The rules for family reunification are changing. If you are a non-citizen family member or a U.S. citizen trying to gain Green Card status for a foreign family member, our Hialeah immigration attorney can help you navigate the process.
New family reunification parole procedures were recently introduced by the U.S. Department of Homeland Security (DHS) for eligible individuals from Honduras, Guatemala, El Salvador, and Columbia. Updates to the family reunification parole process for citizens of Cuba and Haiti are also part of these procedures.
Eligibility Requirements And Process Updates
To be eligible for family reunification under the new procedures, individuals must be the primary beneficiaries of an approved Petition for Alien Relative (Form I-130) as well as their qualifying immediate family members.
The new process will roll out through invitations sent by DHS to individuals whose I-130 forms have already been approved. Once an individual receives an invitation, they can submit an Online Request to be a Supporter and Declaration of Financial Support (Form I-134A).
Once this form is confirmed, the next steps include DHS security vetting for the principal beneficiary and their immediate family members. Travel authorization may be granted, where the principal beneficiary and their family members may seek parole at a U.S. port of entry.
DHS began sending out invitations in June of 2023.
If parole is approved, these individuals can remain in the United States while waiting for their immigrant visa. Subsequently, they can apply for Green Card status and, eventually, may seek employment authorization.
Frequently Asked Questions
Whenever the government changes how they handle immigration procedures, our office receives many questions. Our Hialeah immigration attorney is happy to answer your questions and provide the best legal counsel available. Here are the most common inquiries regarding the new family immigration policies.
Which Family Members Of The Principal Beneficiary Can Apply For Family Reunification?
This program only applies to spouses and unmarried children under the age of 21 of the primary beneficiary. Eligibility for family reunification is narrower than eligibility for Green Card status because a Green Card application is directly tied to an individual’s relationship with a U.S. citizen. Individuals can apply for Green Card status if they are:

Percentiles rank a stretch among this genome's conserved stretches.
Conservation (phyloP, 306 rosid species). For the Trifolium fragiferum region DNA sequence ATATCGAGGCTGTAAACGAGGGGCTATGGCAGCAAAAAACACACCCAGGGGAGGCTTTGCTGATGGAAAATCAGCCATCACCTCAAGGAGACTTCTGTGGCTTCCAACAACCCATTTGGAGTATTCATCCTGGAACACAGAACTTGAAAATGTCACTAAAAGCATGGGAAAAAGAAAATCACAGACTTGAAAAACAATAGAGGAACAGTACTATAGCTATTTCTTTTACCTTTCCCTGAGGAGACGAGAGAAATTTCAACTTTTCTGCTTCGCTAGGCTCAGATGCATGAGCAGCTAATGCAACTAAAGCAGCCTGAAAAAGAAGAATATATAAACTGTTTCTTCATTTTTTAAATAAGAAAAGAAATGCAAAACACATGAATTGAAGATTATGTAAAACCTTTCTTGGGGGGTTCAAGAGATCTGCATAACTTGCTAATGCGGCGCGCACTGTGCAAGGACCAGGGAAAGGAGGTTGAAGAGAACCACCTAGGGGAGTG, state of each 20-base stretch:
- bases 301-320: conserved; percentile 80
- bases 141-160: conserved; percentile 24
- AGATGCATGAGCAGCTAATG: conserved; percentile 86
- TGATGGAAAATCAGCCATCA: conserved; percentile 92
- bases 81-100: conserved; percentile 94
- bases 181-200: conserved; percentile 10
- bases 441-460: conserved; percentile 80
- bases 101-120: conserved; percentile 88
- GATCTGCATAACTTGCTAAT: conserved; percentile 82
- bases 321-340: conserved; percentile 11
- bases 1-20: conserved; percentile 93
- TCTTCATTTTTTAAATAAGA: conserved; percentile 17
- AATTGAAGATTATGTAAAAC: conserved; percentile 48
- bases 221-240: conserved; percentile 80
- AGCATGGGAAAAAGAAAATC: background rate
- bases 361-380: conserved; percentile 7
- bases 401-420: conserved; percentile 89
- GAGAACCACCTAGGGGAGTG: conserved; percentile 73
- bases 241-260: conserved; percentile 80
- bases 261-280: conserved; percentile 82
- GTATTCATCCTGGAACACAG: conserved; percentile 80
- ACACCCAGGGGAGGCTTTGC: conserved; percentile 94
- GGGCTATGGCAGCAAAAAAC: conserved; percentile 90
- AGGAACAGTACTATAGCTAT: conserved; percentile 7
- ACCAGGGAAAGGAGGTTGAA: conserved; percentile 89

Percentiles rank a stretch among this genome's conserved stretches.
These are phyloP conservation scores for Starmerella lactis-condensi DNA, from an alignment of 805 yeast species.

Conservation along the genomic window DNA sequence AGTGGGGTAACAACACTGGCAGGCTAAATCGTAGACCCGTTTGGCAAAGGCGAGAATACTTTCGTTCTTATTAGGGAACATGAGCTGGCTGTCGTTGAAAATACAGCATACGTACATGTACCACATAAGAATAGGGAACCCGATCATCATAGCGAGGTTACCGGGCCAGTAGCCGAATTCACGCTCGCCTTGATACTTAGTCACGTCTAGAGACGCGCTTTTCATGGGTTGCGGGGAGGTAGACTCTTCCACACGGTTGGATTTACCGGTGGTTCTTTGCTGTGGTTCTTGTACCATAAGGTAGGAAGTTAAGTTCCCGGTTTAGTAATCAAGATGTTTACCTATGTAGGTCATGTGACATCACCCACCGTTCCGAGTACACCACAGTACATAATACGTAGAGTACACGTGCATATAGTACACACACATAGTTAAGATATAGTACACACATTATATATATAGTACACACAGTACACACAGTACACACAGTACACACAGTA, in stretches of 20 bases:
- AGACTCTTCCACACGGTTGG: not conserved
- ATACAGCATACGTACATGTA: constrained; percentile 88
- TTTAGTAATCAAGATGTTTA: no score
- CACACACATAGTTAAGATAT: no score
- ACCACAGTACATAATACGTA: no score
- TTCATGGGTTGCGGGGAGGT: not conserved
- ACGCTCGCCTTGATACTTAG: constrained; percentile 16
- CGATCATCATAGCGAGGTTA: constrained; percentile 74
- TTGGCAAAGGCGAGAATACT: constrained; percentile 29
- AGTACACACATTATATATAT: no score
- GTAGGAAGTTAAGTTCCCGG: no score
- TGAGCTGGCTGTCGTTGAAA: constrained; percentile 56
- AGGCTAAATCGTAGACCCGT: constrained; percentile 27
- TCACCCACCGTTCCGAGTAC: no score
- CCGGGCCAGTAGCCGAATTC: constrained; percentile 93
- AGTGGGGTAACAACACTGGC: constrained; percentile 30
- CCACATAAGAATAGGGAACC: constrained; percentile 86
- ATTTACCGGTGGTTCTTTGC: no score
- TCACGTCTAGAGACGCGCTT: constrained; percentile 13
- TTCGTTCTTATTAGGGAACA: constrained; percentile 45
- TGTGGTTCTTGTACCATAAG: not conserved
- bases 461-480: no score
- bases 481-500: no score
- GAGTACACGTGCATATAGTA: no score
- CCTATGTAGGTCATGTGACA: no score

- An immediate relative of a U.S. citizen
- Another relative of a U.S. citizen according to family-based categories
- Fiance(e) of a U.S. citizen or the fiance(e)’s child
- Widow(er) of a U.S. citizen
- And others
Are Invitations Guaranteed for All Petitioners Who Have Qualifying Relatives Residing Outside The United States?
No. Invitations will only be sent for petitions currently with the Department of State’s National Visa Center, under the condition that a visa has yet to be issued to the beneficiary but is anticipated to become available soon.
How Can You Prepare For The Family Reunification Parole Processes?
Before receiving your invitation, you can ensure that the State Department’s National Visa Center has your correct contact information. You can use the Public Inquiry For The National Visa Center form if your data needs to be updated. Having the correct contact information in the system will help expedite the process and ensure that any communication gets to you efficiently.
Our Hialeah Immigration Attorney Can Help
It is our mission at Casais & Prias to stay up-to-date and well-informed about changing laws and policies regarding immigration. Family reunification procedures can be complex, so having a skilled immigration attorney working with you can help. Contact us today to discuss your case.